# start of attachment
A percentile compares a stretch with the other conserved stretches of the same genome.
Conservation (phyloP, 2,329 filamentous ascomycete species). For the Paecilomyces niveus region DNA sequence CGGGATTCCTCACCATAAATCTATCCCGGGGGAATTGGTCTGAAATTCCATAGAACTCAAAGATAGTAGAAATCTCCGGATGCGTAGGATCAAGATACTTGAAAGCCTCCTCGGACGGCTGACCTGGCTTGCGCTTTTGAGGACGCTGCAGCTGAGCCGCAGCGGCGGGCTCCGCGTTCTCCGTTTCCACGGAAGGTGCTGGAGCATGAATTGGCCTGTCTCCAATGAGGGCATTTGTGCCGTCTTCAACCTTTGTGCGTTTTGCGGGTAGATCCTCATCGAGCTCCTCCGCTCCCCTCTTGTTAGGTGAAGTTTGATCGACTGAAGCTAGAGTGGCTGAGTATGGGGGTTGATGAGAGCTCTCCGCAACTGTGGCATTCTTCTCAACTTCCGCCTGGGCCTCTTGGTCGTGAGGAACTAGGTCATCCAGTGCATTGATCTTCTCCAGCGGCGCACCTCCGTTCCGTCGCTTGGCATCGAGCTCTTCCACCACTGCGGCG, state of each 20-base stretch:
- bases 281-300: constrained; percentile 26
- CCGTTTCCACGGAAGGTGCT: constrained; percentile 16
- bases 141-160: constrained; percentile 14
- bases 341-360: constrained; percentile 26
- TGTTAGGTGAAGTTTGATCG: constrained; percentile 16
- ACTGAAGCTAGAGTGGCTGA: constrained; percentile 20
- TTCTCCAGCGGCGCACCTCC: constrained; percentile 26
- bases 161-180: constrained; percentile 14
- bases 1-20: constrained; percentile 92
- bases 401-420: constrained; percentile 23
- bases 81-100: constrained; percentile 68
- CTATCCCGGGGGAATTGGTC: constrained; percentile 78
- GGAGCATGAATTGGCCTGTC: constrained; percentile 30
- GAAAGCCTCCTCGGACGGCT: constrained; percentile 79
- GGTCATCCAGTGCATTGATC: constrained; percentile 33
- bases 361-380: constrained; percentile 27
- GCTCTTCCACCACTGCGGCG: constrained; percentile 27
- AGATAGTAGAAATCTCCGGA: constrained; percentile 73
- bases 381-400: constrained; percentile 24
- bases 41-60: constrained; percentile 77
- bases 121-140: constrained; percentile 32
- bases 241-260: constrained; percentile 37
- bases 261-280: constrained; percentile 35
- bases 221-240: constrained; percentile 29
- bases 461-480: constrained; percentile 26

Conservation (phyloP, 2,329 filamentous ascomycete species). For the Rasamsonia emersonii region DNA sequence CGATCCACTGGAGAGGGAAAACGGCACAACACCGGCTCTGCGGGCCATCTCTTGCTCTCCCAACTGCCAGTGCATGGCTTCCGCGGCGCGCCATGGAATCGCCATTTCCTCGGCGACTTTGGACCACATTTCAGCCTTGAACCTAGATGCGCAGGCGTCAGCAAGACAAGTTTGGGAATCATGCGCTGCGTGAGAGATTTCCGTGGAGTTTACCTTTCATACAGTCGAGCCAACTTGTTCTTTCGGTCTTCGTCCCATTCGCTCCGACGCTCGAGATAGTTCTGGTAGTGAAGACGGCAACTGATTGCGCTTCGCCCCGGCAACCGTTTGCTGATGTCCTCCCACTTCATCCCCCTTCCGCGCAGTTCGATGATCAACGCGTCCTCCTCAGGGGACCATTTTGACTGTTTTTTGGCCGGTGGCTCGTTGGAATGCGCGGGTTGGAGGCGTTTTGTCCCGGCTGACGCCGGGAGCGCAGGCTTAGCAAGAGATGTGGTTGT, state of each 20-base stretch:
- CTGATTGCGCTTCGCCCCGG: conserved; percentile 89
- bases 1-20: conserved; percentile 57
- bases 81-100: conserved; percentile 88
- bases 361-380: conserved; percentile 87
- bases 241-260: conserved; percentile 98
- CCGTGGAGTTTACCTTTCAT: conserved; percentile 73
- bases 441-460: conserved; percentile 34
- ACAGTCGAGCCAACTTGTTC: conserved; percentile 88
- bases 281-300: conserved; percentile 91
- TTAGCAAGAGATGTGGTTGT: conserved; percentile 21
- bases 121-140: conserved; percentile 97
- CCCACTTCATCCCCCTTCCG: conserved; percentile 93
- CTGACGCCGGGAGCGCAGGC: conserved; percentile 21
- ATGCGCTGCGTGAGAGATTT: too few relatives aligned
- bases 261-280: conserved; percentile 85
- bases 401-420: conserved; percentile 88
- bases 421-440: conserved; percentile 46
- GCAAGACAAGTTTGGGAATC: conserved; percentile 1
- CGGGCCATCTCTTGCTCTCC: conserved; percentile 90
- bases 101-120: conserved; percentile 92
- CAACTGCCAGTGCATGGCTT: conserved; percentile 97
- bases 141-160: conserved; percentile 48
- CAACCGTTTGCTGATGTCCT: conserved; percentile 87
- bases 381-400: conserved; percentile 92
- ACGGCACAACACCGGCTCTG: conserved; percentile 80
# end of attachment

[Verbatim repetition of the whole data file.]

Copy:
A percentile compares a stretch with the other conserved stretches of the same genome.
Conservation (phyloP, 2,329 filamentous ascomycete species). For the Paecilomyces niveus region DNA sequence CGGGATTCCTCACCATAAATCTATCCCGGGGGAATTGGTCTGAAATTCCATAGAACTCAAAGATAGTAGAAATCTCCGGATGCGTAGGATCAAGATACTTGAAAGCCTCCTCGGACGGCTGACCTGGCTTGCGCTTTTGAGGACGCTGCAGCTGAGCCGCAGCGGCGGGCTCCGCGTTCTCCGTTTCCACGGAAGGTGCTGGAGCATGAATTGGCCTGTCTCCAATGAGGGCATTTGTGCCGTCTTCAACCTTTGTGCGTTTTGCGGGTAGATCCTCATCGAGCTCCTCCGCTCCCCTCTTGTTAGGTGAAGTTTGATCGACTGAAGCTAGAGTGGCTGAGTATGGGGGTTGATGAGAGCTCTCCGCAACTGTGGCATTCTTCTCAACTTCCGCCTGGGCCTCTTGGTCGTGAGGAACTAGGTCATCCAGTGCATTGATCTTCTCCAGCGGCGCACCTCCGTTCCGTCGCTTGGCATCGAGCTCTTCCACCACTGCGGCG, state of each 20-base stretch:
- bases 281-300: constrained; percentile 26
- CCGTTTCCACGGAAGGTGCT: constrained; percentile 16
- bases 141-160: constrained; percentile 14
- bases 341-360: constrained; percentile 26
- TGTTAGGTGAAGTTTGATCG: constrained; percentile 16
- ACTGAAGCTAGAGTGGCTGA: constrained; percentile 20
- TTCTCCAGCGGCGCACCTCC: constrained; percentile 26
- bases 161-180: constrained; percentile 14
- bases 1-20: constrained; percentile 92
- bases 401-420: constrained; percentile 23
- bases 81-100: constrained; percentile 68
- CTATCCCGGGGGAATTGGTC: constrained; percentile 78
- GGAGCATGAATTGGCCTGTC: constrained; percentile 30
- GAAAGCCTCCTCGGACGGCT: constrained; percentile 79
- GGTCATCCAGTGCATTGATC: constrained; percentile 33
- bases 361-380: constrained; percentile 27
- GCTCTTCCACCACTGCGGCG: constrained; percentile 27
- AGATAGTAGAAATCTCCGGA: constrained; percentile 73
- bases 381-400: constrained; percentile 24
- bases 41-60: constrained; percentile 77
- bases 121-140: constrained; percentile 32
- bases 241-260: constrained; percentile 37
- bases 261-280: constrained; percentile 35
- bases 221-240: constrained; percentile 29
- bases 461-480: constrained; percentile 26

Conservation (phyloP, 2,329 filamentous ascomycete species). For the Rasamsonia emersonii region DNA sequence CGATCCACTGGAGAGGGAAAACGGCACAACACCGGCTCTGCGGGCCATCTCTTGCTCTCCCAACTGCCAGTGCATGGCTTCCGCGGCGCGCCATGGAATCGCCATTTCCTCGGCGACTTTGGACCACATTTCAGCCTTGAACCTAGATGCGCAGGCGTCAGCAAGACAAGTTTGGGAATCATGCGCTGCGTGAGAGATTTCCGTGGAGTTTACCTTTCATACAGTCGAGCCAACTTGTTCTTTCGGTCTTCGTCCCATTCGCTCCGACGCTCGAGATAGTTCTGGTAGTGAAGACGGCAACTGATTGCGCTTCGCCCCGGCAACCGTTTGCTGATGTCCTCCCACTTCATCCCCCTTCCGCGCAGTTCGATGATCAACGCGTCCTCCTCAGGGGACCATTTTGACTGTTTTTTGGCCGGTGGCTCGTTGGAATGCGCGGGTTGGAGGCGTTTTGTCCCGGCTGACGCCGGGAGCGCAGGCTTAGCAAGAGATGTGGTTGT, state of each 20-base stretch:
- CTGATTGCGCTTCGCCCCGG: conserved; percentile 89
- bases 1-20: conserved; percentile 57
- bases 81-100: conserved; percentile 88
- bases 361-380: conserved; percentile 87
- bases 241-260: conserved; percentile 98
- CCGTGGAGTTTACCTTTCAT: conserved; percentile 73
- bases 441-460: conserved; percentile 34
- ACAGTCGAGCCAACTTGTTC: conserved; percentile 88
- bases 281-300: conserved; percentile 91
- TTAGCAAGAGATGTGGTTGT: conserved; percentile 21
- bases 121-140: conserved; percentile 97
- CCCACTTCATCCCCCTTCCG: conserved; percentile 93
- CTGACGCCGGGAGCGCAGGC: conserved; percentile 21
- ATGCGCTGCGTGAGAGATTT: too few relatives aligned
- bases 261-280: conserved; percentile 85
- bases 401-420: conserved; percentile 88
- bases 421-440: conserved; percentile 46
- GCAAGACAAGTTTGGGAATC: conserved; percentile 1
- CGGGCCATCTCTTGCTCTCC: conserved; percentile 90
- bases 101-120: conserved; percentile 92
- CAACTGCCAGTGCATGGCTT: conserved; percentile 97
- bases 141-160: conserved; percentile 48
- CAACCGTTTGCTGATGTCCT: conserved; percentile 87
- bases 381-400: conserved; percentile 92
- ACGGCACAACACCGGCTCTG: conserved; percentile 80